A part of this country was laid waste by the Dacians when they subdued the Boii and Taurisci, Celtic tribes under the rule of Critasirus.10 They alleged that the country was theirs, although it was separated from theirs by the River Parisus,11 which flows from the mountains to the Ister near the country of the Scordisci who are called Galatae,12 for these too13 lived intermingled with the Illyrian and the Thracian tribes. But though the Dacians destroyed the Boii and Taurisci, they often used the Scordisci as allies. The remainder of the country in question is held by the Pannonii as far as Segestica14 and the Ister, on the north and east, although their territory extends still farther in the other directions. The city Segestica, belonging to the Pannonians, is at the confluence of several rivers,15 all of them navigable, and is naturally fitted to be a base of operations for making war against the Dacians; for it lies beneath that part of the Alps which extends as far as the country of the Iapodes, a tribe which is at the same time both Celtic and Illyrian. And thence, too, flow rivers which bring down into Segestica much merchandise both from other countries and from Italy. For if one passes over Mount Ocra16 from Aquileia to Nauportus,17 a settlement of the Taurisci, whither the wagons are brought, the distance is three hundred and fifty stadia, though some say five hundred. Now the Ocra is the lowest part of that portion of the Alps which extends from the country of the Rhaeti to that of the Iapodes. Then the mountains rise again, in the country of the Iapodes, and are called “Albian.”18 In like manner, also, there is a pass which leads over Ocra from Tergeste,19 a Carnic village, to a marsh called Lugeum.20 Near Nauportus there is a river, the Corcoras,21 which receives the cargoes. Now this river empties into the Saus, and the Saus into the Dravus, and the Dravus into the Noarus22 near Segestica. Immediately below Nauportus the Noarus is further increased in volume by the Colapis,23 which flows from the Albian Mountain through the country of the Iapodes and meets the Danuvius near the country of the Scordisci. The voyage on these rivers is, for the most part, towards the north. The road from Tergeste to the Danuvius is about one thousand two hundred stadia. Near Segestica, and on the road to Italy, are situated both Siscia,24 a fort, and Sirmium.25 [3]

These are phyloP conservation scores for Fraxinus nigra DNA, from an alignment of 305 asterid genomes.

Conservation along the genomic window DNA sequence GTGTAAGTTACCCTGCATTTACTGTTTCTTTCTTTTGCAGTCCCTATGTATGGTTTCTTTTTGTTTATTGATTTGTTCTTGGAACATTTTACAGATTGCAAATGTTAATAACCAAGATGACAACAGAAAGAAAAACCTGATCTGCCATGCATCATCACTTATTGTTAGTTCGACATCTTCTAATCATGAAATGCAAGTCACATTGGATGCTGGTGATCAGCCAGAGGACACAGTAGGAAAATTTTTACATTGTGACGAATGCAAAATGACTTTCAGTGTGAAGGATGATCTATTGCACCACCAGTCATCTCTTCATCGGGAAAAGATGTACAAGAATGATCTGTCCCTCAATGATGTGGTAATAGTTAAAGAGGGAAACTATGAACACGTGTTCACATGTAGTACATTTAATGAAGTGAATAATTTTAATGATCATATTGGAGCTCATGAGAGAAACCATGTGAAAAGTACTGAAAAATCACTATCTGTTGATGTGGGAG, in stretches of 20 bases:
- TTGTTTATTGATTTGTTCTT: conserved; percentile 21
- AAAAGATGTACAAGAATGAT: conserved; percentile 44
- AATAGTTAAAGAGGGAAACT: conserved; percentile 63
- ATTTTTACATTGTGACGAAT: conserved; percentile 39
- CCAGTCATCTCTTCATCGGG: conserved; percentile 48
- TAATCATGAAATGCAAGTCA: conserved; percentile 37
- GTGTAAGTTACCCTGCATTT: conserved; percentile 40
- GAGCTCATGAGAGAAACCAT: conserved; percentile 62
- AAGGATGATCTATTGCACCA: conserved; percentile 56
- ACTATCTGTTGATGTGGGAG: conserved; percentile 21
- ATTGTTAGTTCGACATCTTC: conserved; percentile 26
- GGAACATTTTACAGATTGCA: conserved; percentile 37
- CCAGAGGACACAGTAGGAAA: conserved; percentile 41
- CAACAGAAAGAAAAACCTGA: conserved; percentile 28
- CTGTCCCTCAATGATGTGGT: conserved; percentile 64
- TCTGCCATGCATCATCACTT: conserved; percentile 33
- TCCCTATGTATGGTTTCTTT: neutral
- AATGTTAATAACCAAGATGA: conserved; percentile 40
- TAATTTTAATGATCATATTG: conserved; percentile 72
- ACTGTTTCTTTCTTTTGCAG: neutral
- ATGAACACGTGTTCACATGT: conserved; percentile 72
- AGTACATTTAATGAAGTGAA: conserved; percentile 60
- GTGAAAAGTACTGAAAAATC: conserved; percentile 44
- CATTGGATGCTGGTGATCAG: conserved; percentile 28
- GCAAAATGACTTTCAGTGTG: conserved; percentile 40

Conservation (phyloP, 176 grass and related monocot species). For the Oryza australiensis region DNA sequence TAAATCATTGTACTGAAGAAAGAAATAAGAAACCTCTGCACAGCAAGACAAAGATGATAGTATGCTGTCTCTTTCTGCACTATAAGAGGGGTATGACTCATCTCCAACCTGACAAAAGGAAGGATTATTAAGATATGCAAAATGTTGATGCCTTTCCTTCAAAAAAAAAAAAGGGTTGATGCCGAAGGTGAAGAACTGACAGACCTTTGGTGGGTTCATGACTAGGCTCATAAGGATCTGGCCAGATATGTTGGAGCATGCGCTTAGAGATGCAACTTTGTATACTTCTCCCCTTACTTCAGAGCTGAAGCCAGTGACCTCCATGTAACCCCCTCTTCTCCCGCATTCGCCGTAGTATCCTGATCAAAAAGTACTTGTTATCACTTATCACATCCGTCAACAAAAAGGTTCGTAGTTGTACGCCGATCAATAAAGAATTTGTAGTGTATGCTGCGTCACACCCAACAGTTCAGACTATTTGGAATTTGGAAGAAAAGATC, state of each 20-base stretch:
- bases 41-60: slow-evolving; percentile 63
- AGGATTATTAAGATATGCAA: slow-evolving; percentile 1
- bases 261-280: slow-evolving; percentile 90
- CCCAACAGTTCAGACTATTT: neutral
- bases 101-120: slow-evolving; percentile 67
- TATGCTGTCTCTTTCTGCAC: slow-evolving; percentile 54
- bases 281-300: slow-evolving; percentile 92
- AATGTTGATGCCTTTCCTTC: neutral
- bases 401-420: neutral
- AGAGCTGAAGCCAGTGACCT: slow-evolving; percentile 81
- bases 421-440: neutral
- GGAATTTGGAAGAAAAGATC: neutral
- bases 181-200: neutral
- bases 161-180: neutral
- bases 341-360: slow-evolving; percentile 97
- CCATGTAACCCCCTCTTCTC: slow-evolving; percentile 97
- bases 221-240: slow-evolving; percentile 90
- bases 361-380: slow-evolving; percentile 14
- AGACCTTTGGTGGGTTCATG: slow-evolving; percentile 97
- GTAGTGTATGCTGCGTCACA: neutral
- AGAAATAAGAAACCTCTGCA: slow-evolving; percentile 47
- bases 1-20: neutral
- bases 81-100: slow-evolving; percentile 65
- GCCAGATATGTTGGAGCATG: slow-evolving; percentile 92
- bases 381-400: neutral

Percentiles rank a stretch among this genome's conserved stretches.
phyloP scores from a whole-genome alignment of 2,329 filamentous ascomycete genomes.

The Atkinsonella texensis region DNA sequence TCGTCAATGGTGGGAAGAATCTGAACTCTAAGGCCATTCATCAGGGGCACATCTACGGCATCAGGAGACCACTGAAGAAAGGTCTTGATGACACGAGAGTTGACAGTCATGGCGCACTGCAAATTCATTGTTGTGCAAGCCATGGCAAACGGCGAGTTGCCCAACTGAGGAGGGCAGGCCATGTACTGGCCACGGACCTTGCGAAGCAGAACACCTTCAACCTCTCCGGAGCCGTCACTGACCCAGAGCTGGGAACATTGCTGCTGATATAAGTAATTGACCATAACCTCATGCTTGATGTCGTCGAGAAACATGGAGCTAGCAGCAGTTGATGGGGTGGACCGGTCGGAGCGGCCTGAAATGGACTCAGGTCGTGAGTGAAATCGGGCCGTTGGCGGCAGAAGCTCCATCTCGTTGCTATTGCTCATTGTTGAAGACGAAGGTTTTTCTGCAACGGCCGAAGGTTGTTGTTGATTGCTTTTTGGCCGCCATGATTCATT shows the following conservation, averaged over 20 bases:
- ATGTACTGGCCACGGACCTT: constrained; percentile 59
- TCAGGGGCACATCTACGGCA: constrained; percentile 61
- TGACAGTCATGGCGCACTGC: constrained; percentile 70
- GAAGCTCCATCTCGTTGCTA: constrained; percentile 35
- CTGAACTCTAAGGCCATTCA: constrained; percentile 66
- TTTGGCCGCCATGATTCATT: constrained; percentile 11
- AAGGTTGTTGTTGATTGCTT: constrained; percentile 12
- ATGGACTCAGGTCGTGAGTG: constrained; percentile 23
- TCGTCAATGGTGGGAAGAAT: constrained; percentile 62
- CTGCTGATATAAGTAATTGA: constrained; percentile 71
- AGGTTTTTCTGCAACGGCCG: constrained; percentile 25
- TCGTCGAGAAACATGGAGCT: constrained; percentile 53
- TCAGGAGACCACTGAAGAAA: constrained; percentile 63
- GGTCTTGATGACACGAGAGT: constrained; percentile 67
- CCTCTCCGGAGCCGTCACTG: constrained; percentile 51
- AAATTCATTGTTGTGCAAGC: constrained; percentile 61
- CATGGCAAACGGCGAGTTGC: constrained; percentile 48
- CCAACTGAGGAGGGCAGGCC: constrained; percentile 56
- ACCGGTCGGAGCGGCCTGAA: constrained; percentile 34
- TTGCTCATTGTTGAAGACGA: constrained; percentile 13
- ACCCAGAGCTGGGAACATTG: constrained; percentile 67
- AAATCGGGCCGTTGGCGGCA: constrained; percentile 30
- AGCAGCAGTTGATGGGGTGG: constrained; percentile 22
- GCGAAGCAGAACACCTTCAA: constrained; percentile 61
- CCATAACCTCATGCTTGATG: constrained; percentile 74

The tribes of the Pannonii are: the Breuci, the Andisetii, the Ditiones, the Peirustae, the Mazaei, and the Daesitiatae, whose leader is26 Bato,27 and also other small tribes of less significance which extend as far as Dalmatia and, as one goes south, almost as far as the land of the Ardiaei. The whole of the mountainous country that stretches alongside Pannonia from the recess of the Adriatic as far as the Rhizonic Gulf28 and the land of the Ardiaei is Illyrian, falling as it does between the sea and the Pannonian tribes. But this29 is about where I should begin my continuous geographical circuit—though first I shall repeat a little of what I have said before.30 I was saying in my geographical circuit of Italy that the Istrians were the first people on the Illyrian seaboard; their country being a continuation of Italy and the country of the Carni; and it is for this reason that the present Roman rulers have advanced the boundary of Italy as far as Pola, an Istrian city. Now this boundary is about eight hundred stadia from the recess, and the distance from the promontory31 in front of Pola to Ancona, if one keeps the Henetic32 country on the right, is the same. And the entire distance along the coast of Istria is one thousand three hundred stadia. [4]